Cavichi’s book deals with the “crisis of the medical mind.”

by Gian Franco Gensini

The relationship between “thought and medicine” has always been difficult. Evan gives us the opportunity to reflect on the “interrupts” for some of our national debates. The pledge to rethink our scientific medicine is an arduous and always very difficult path. But in all fairness I don’t think there are alternatives.

June 16

Latest book written by Ivan Kavici “Unparalleled Science” In my opinion, it is a real “work” of great importance and convenience. A work that, more than all that has preceded it, explains with rigor and precision the precarious situation of our scientific medicine, and shows us above all the way to go.

The relationship between “thought and medicine” has always been difficult. Evan gives us the opportunity to reflect on the “interrupts” for some of our national debates.

A work that is published and known to all
In my opinion, Cavicchi’s work should be known and widely disseminated because, in relation to the problems of scientific medicine and the problems of the medical profession, such clear, relevant and profound analyzes are not found in the wonderful circulating literature, but above all there is no such medical idea and project as The one that Evan has been practically proposing to us for years.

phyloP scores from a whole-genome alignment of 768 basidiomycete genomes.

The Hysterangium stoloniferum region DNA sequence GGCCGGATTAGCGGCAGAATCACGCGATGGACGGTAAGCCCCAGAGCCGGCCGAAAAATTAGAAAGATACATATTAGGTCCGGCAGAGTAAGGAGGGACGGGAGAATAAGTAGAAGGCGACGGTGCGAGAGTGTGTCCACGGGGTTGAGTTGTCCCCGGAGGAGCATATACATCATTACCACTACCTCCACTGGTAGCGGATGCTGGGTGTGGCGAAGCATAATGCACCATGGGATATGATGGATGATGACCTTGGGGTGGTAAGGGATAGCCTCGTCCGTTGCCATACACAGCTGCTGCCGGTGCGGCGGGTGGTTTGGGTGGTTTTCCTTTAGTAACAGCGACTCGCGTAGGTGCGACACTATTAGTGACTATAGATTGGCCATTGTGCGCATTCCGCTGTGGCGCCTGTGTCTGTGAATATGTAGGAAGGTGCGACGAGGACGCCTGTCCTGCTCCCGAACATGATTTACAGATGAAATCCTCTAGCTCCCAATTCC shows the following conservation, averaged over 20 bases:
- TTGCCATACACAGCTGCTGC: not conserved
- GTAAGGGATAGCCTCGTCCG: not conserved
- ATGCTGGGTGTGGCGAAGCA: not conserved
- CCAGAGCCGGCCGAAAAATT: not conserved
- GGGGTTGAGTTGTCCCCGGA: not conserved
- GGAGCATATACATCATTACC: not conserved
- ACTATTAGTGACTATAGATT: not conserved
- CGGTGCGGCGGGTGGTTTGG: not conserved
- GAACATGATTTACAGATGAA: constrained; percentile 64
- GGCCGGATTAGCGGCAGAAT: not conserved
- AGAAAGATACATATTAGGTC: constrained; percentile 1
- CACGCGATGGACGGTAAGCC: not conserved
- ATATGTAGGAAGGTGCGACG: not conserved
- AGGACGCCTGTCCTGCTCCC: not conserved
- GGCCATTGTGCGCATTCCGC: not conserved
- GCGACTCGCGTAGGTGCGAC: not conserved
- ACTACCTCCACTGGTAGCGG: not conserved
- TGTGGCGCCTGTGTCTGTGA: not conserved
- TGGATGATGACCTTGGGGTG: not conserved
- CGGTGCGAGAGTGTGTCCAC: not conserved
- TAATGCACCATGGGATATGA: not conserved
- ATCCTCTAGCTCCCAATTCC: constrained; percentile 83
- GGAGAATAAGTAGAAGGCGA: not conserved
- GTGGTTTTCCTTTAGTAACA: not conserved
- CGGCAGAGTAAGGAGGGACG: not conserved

Thinking about medicine in our country makes me as a doctor and as a proud citizen, and also because so far many of the prescriptions that have come to us from abroad and from the channel (think medical humanities, EBM, choose wisely, etc.) to which we have adhered, have not always kept their promises, and often What they prove to be culturally weak is rare and incomplete. Above all, it is not about the challenges of rapidly increasing complexity of medicine.

With Ivan, of course, one can agree or disagree, but what he proposes to us, this time as always, is a real and deep idea, that is, carefully studied and ready for use and application in the field.